We’ll continue to write about our development workflow and how we managed to move integration to be the last step of the process on this blog, so if you read until here, you might as well subscribe to our blog.

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A great example of how making work in progress and blockers visible can lead to actionable outcomes for feature pipeline throughput.

posted @ Monday, October 08, 2012 2:17 PM by Thomas Schranz

Sorry, this sounds exciting but I'm not following your grammar: "every action, that can put a ticket back in status must happen before integration to master."  
Can you clarify what you mean by "back in status"?

posted @ Monday, October 08, 2012 2:28 PM by Hal

Hi Hal, 
"back in status" means that ticket moves backwards, not forward, in the workflow given example could be "from Test to Failed" or "from Test back to Review". Any action that can do that (say a test by a QA tester) should be happening before integration to master branch.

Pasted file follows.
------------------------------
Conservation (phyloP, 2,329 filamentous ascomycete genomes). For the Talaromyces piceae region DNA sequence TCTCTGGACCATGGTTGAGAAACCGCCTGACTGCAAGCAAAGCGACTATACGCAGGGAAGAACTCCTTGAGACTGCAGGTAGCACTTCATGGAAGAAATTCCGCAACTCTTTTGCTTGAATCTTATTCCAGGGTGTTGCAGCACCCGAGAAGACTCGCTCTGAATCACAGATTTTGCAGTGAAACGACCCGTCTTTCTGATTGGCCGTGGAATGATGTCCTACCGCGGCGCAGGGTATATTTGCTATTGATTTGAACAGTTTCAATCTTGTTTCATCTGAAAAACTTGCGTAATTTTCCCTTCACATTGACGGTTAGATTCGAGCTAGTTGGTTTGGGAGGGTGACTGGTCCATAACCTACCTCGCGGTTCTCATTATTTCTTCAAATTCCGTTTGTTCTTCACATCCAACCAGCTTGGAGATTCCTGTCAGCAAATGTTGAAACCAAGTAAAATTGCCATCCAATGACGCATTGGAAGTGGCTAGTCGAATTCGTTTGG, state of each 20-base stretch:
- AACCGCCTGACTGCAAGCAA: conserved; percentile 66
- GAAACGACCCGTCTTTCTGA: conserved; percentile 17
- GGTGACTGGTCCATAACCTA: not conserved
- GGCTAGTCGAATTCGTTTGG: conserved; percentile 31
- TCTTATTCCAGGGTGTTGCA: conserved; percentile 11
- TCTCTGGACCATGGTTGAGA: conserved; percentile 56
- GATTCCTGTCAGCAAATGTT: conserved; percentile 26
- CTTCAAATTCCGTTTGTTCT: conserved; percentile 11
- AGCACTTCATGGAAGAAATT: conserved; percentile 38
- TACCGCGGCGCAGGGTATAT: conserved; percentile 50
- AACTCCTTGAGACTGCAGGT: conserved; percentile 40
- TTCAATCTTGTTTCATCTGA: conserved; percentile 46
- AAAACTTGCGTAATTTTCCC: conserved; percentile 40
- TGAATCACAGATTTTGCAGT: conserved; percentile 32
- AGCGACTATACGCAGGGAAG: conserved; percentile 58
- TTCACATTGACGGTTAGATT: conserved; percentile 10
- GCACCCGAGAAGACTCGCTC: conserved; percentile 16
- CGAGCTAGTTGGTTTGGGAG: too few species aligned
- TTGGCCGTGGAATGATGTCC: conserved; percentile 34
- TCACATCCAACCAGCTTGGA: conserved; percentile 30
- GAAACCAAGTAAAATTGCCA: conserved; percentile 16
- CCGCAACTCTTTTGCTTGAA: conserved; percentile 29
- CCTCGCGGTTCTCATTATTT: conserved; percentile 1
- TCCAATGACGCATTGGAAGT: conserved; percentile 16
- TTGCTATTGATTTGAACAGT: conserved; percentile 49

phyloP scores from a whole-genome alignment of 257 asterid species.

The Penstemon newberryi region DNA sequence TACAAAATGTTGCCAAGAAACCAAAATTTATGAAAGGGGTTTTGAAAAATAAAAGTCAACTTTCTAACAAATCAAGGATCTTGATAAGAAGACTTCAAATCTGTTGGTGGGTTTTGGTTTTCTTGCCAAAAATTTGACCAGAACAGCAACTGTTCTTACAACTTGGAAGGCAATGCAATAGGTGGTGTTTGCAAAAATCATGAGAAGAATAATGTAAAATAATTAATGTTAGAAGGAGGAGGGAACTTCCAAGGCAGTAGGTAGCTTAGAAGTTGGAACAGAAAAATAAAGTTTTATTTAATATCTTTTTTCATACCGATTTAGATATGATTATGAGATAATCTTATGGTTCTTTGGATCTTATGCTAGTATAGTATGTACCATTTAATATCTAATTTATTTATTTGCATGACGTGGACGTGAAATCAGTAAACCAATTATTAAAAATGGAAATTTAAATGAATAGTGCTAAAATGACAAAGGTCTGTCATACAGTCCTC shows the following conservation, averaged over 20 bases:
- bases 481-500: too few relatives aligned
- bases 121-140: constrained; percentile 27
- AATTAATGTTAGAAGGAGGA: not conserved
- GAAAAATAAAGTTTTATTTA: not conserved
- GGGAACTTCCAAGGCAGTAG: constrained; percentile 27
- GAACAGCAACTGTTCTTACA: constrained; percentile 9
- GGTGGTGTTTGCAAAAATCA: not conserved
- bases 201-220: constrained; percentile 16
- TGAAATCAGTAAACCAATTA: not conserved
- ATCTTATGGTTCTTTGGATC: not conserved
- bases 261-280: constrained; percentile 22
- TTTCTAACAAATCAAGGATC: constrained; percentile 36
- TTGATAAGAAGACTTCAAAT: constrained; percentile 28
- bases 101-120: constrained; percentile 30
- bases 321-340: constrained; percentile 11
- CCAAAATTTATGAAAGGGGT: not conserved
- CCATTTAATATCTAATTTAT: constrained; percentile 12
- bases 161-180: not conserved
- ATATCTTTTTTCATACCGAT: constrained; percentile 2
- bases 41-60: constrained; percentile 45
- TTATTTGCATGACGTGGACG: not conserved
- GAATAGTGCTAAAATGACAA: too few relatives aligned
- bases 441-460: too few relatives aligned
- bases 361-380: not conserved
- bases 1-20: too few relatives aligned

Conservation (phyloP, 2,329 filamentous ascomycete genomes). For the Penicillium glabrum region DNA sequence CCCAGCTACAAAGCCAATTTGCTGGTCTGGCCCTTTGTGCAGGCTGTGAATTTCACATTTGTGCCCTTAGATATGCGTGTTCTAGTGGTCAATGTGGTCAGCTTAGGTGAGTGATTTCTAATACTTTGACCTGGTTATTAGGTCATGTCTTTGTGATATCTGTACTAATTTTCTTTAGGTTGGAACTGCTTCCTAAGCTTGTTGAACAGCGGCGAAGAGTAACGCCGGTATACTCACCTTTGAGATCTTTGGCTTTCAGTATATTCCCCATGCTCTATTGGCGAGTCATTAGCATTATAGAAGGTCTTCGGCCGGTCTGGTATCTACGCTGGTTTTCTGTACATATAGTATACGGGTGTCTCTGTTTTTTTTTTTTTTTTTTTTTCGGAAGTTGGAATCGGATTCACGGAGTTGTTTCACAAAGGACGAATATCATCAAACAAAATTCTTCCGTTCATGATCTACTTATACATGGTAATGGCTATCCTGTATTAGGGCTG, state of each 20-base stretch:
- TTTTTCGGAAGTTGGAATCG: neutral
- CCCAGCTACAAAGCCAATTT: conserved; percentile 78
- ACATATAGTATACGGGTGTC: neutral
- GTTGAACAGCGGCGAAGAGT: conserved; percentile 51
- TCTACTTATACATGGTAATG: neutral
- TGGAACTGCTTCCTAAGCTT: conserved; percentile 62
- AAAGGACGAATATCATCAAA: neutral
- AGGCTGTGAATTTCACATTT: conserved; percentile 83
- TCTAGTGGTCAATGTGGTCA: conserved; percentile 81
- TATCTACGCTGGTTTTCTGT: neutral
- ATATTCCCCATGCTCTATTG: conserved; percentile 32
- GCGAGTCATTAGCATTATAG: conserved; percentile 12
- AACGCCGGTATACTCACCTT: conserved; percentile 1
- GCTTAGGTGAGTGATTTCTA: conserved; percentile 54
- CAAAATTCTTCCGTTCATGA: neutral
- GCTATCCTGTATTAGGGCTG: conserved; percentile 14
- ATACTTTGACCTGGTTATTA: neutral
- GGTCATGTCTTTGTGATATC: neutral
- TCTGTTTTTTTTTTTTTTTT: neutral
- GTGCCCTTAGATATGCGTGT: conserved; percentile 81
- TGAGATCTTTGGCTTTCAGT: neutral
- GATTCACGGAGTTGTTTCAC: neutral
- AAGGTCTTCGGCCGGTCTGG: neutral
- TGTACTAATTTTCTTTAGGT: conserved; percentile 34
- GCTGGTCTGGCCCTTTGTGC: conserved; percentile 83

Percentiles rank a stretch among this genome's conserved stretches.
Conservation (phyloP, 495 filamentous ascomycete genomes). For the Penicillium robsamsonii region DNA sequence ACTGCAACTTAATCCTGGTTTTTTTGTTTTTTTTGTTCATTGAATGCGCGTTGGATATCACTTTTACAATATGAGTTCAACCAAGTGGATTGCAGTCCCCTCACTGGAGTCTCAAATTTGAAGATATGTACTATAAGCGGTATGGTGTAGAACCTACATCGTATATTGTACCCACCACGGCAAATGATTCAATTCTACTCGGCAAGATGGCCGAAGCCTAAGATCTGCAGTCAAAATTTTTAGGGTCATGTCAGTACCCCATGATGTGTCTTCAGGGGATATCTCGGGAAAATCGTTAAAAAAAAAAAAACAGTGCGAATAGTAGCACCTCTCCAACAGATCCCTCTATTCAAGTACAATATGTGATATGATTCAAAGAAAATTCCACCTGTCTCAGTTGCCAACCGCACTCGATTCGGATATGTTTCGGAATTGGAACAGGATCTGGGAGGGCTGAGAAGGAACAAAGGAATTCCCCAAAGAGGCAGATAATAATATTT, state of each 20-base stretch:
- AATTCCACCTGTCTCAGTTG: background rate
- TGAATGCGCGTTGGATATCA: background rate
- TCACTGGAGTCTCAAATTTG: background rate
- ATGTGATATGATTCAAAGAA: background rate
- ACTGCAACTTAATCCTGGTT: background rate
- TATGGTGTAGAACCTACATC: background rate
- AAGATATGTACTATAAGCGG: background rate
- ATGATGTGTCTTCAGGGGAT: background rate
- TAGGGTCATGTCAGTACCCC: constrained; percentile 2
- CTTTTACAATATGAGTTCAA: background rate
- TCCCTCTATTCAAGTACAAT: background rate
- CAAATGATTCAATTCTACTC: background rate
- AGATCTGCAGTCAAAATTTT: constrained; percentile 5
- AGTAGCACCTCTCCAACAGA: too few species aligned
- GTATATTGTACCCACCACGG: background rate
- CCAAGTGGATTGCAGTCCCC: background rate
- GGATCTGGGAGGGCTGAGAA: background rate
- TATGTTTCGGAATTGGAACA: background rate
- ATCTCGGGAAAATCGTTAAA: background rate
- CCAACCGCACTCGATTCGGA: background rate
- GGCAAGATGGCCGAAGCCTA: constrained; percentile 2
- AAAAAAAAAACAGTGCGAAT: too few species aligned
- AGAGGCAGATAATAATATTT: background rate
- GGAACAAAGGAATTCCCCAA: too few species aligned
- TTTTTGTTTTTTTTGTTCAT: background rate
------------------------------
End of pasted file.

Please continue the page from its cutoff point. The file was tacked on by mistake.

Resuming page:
posted @ Monday, October 08, 2012 3:06 PM by Titas Norkūnas

Isn't this just each developer playing the role of a release manager (of their own contributions)? Who merges to the master branch?  
Is there an intermediary branch that QA is testing, or do they use the dev branch?

posted @ Wednesday, October 10, 2012 7:46 PM by Michael

Hi Michael, 
Yes, you are right. Every developer plays the role of release manager for their own code. At this moment we have tech leads merging to the master branch, but ideally, everyone should. I think that this only makes sense - who better knows how to releas, later monitor and bugfix the code than the original developer?

posted @ Thursday, October 11, 2012 3:53 AM by Titas Norkūnas

Am I misunderstanding or are you saying that code review only happens if the dev thinks it's necessary and QA testing only happens if the dev and reviewer think it's necessary? This implies changes can go live without any QA regression / exploratory testing. How are your defect / rework rates?